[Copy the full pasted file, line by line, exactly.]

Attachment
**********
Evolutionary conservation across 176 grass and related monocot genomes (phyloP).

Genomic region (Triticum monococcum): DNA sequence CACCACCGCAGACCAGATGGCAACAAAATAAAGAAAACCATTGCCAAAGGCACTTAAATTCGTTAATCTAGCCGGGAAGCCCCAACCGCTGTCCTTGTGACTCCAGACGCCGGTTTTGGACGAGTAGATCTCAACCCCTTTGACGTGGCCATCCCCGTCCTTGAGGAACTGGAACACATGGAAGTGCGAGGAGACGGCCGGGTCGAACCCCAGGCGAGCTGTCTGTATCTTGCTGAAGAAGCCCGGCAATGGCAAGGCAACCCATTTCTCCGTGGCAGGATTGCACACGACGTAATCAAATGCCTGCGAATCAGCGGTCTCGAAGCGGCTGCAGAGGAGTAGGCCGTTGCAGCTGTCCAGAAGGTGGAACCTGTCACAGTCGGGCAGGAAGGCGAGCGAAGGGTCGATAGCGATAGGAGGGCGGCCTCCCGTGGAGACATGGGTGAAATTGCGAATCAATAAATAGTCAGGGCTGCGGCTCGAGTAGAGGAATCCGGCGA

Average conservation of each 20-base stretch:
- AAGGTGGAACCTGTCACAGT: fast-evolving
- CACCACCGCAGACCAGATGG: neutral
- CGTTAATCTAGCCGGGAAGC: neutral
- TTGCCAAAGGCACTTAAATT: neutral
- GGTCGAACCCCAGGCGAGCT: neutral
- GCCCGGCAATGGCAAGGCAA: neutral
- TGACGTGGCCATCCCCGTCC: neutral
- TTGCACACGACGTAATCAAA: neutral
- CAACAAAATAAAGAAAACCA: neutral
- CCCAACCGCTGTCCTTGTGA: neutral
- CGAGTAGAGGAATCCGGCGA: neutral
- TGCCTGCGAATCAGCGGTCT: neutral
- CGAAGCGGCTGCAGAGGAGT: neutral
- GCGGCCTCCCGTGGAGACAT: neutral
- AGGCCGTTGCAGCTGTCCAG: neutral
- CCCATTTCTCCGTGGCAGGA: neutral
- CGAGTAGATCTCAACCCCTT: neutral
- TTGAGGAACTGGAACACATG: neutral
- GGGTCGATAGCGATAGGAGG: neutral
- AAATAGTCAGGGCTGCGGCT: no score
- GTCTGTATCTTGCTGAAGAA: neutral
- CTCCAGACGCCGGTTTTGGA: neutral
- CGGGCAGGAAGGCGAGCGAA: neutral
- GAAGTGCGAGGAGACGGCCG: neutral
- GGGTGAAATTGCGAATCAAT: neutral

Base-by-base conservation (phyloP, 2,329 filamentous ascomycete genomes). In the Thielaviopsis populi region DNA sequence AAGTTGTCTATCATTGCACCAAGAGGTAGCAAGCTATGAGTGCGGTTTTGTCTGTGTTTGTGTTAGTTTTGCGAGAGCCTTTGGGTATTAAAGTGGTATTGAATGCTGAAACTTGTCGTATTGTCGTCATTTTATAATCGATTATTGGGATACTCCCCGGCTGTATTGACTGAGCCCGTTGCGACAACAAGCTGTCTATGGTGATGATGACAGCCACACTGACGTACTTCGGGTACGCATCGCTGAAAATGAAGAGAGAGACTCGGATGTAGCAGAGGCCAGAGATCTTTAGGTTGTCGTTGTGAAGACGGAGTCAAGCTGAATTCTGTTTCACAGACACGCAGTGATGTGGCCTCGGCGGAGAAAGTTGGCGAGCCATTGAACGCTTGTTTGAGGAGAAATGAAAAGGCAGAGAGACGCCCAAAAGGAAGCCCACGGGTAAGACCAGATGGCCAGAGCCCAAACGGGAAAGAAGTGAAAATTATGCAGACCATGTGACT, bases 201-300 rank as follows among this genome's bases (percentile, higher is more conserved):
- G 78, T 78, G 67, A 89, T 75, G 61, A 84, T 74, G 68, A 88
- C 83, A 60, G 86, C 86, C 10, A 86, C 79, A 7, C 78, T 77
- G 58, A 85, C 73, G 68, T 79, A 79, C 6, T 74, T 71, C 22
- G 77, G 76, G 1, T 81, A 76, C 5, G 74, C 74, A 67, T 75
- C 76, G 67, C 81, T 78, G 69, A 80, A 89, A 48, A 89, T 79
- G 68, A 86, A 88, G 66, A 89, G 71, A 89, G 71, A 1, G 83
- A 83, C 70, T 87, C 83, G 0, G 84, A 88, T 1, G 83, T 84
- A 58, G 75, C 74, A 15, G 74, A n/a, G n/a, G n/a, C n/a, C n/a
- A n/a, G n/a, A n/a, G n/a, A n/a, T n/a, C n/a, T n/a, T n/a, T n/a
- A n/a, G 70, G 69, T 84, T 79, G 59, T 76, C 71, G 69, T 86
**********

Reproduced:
Evolutionary conservation across 176 grass and related monocot genomes (phyloP).

Genomic region (Triticum monococcum): DNA sequence CACCACCGCAGACCAGATGGCAACAAAATAAAGAAAACCATTGCCAAAGGCACTTAAATTCGTTAATCTAGCCGGGAAGCCCCAACCGCTGTCCTTGTGACTCCAGACGCCGGTTTTGGACGAGTAGATCTCAACCCCTTTGACGTGGCCATCCCCGTCCTTGAGGAACTGGAACACATGGAAGTGCGAGGAGACGGCCGGGTCGAACCCCAGGCGAGCTGTCTGTATCTTGCTGAAGAAGCCCGGCAATGGCAAGGCAACCCATTTCTCCGTGGCAGGATTGCACACGACGTAATCAAATGCCTGCGAATCAGCGGTCTCGAAGCGGCTGCAGAGGAGTAGGCCGTTGCAGCTGTCCAGAAGGTGGAACCTGTCACAGTCGGGCAGGAAGGCGAGCGAAGGGTCGATAGCGATAGGAGGGCGGCCTCCCGTGGAGACATGGGTGAAATTGCGAATCAATAAATAGTCAGGGCTGCGGCTCGAGTAGAGGAATCCGGCGA

Average conservation of each 20-base stretch:
- AAGGTGGAACCTGTCACAGT: fast-evolving
- CACCACCGCAGACCAGATGG: neutral
- CGTTAATCTAGCCGGGAAGC: neutral
- TTGCCAAAGGCACTTAAATT: neutral
- GGTCGAACCCCAGGCGAGCT: neutral
- GCCCGGCAATGGCAAGGCAA: neutral
- TGACGTGGCCATCCCCGTCC: neutral
- TTGCACACGACGTAATCAAA: neutral
- CAACAAAATAAAGAAAACCA: neutral
- CCCAACCGCTGTCCTTGTGA: neutral
- CGAGTAGAGGAATCCGGCGA: neutral
- TGCCTGCGAATCAGCGGTCT: neutral
- CGAAGCGGCTGCAGAGGAGT: neutral
- GCGGCCTCCCGTGGAGACAT: neutral
- AGGCCGTTGCAGCTGTCCAG: neutral
- CCCATTTCTCCGTGGCAGGA: neutral
- CGAGTAGATCTCAACCCCTT: neutral
- TTGAGGAACTGGAACACATG: neutral
- GGGTCGATAGCGATAGGAGG: neutral
- AAATAGTCAGGGCTGCGGCT: no score
- GTCTGTATCTTGCTGAAGAA: neutral
- CTCCAGACGCCGGTTTTGGA: neutral
- CGGGCAGGAAGGCGAGCGAA: neutral
- GAAGTGCGAGGAGACGGCCG: neutral
- GGGTGAAATTGCGAATCAAT: neutral

Base-by-base conservation (phyloP, 2,329 filamentous ascomycete genomes). In the Thielaviopsis populi region DNA sequence AAGTTGTCTATCATTGCACCAAGAGGTAGCAAGCTATGAGTGCGGTTTTGTCTGTGTTTGTGTTAGTTTTGCGAGAGCCTTTGGGTATTAAAGTGGTATTGAATGCTGAAACTTGTCGTATTGTCGTCATTTTATAATCGATTATTGGGATACTCCCCGGCTGTATTGACTGAGCCCGTTGCGACAACAAGCTGTCTATGGTGATGATGACAGCCACACTGACGTACTTCGGGTACGCATCGCTGAAAATGAAGAGAGAGACTCGGATGTAGCAGAGGCCAGAGATCTTTAGGTTGTCGTTGTGAAGACGGAGTCAAGCTGAATTCTGTTTCACAGACACGCAGTGATGTGGCCTCGGCGGAGAAAGTTGGCGAGCCATTGAACGCTTGTTTGAGGAGAAATGAAAAGGCAGAGAGACGCCCAAAAGGAAGCCCACGGGTAAGACCAGATGGCCAGAGCCCAAACGGGAAAGAAGTGAAAATTATGCAGACCATGTGACT, bases 201-300 rank as follows among this genome's bases (percentile, higher is more conserved):
- G 78, T 78, G 67, A 89, T 75, G 61, A 84, T 74, G 68, A 88
- C 83, A 60, G 86, C 86, C 10, A 86, C 79, A 7, C 78, T 77
- G 58, A 85, C 73, G 68, T 79, A 79, C 6, T 74, T 71, C 22
- G 77, G 76, G 1, T 81, A 76, C 5, G 74, C 74, A 67, T 75
- C 76, G 67, C 81, T 78, G 69, A 80, A 89, A 48, A 89, T 79
- G 68, A 86, A 88, G 66, A 89, G 71, A 89, G 71, A 1, G 83
- A 83, C 70, T 87, C 83, G 0, G 84, A 88, T 1, G 83, T 84
- A 58, G 75, C 74, A 15, G 74, A n/a, G n/a, G n/a, C n/a, C n/a
- A n/a, G n/a, A n/a, G n/a, A n/a, T n/a, C n/a, T n/a, T n/a, T n/a
- A n/a, G 70, G 69, T 84, T 79, G 59, T 76, C 71, G 69, T 86